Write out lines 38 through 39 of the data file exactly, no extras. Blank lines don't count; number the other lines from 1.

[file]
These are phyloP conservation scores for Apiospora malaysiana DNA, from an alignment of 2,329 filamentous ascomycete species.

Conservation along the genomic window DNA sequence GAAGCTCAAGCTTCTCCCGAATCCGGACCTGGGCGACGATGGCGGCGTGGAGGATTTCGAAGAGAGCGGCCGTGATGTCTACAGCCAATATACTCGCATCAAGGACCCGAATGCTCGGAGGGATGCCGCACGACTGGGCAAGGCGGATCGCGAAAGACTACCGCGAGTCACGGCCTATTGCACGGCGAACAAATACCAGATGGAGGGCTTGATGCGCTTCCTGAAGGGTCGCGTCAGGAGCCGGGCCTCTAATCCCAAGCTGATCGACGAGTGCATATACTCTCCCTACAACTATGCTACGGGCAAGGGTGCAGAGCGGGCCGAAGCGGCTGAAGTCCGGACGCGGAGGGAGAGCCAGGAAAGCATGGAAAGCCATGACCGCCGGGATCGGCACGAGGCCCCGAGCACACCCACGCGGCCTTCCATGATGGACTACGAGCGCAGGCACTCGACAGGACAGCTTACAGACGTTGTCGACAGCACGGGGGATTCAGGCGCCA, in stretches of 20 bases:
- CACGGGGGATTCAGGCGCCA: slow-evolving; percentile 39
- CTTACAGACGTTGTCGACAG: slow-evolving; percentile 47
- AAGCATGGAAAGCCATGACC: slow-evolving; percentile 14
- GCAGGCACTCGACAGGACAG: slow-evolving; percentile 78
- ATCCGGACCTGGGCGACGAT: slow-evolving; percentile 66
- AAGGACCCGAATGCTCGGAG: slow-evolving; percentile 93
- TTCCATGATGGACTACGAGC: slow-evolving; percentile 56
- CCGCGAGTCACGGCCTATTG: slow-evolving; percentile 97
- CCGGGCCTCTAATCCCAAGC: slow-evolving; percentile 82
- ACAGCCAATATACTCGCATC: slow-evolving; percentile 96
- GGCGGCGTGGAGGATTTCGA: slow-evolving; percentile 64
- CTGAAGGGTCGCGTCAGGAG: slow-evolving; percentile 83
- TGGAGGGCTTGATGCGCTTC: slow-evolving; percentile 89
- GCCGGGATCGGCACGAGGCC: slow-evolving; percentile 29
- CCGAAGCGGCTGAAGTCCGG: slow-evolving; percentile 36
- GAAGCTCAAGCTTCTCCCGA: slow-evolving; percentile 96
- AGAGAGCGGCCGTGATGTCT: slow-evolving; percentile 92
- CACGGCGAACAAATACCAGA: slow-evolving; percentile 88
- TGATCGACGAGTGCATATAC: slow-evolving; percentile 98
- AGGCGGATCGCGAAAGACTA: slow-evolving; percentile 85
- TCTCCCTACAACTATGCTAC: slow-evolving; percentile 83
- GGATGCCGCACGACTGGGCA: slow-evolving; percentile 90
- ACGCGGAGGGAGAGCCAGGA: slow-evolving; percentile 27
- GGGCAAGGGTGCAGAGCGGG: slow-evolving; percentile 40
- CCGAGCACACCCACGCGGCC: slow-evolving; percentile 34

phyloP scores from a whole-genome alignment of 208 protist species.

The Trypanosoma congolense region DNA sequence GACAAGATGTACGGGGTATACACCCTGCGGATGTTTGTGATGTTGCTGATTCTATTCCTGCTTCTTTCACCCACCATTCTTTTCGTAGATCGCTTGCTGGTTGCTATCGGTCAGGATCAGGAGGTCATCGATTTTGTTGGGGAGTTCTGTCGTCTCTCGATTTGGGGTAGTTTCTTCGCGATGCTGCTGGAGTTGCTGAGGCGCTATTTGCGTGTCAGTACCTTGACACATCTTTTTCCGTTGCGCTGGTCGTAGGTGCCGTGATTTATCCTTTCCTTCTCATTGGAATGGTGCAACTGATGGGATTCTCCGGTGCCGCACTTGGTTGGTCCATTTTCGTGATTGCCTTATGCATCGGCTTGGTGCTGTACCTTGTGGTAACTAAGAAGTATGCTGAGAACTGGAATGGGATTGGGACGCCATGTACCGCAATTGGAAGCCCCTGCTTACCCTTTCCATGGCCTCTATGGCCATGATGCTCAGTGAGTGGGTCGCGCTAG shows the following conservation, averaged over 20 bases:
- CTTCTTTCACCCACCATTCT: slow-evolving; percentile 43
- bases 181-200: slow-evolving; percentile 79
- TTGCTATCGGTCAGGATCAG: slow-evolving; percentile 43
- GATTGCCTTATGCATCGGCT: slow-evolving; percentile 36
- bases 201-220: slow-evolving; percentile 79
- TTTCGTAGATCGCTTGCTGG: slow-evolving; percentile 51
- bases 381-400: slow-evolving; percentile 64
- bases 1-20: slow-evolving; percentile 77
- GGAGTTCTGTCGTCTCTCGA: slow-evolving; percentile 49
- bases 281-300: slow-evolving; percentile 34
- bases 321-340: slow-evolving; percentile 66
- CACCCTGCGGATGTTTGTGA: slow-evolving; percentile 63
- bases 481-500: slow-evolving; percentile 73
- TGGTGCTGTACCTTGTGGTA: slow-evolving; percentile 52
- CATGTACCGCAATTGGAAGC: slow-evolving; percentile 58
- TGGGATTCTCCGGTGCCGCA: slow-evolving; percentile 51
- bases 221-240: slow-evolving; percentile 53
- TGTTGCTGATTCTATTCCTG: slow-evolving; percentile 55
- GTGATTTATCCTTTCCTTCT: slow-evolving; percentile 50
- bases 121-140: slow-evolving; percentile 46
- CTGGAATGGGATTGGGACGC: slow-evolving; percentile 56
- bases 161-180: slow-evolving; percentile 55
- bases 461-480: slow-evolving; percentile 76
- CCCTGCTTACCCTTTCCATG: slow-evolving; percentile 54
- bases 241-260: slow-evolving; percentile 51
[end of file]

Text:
- GGAGTTCTGTCGTCTCTCGA: slow-evolving; percentile 49
- bases 281-300: slow-evolving; percentile 34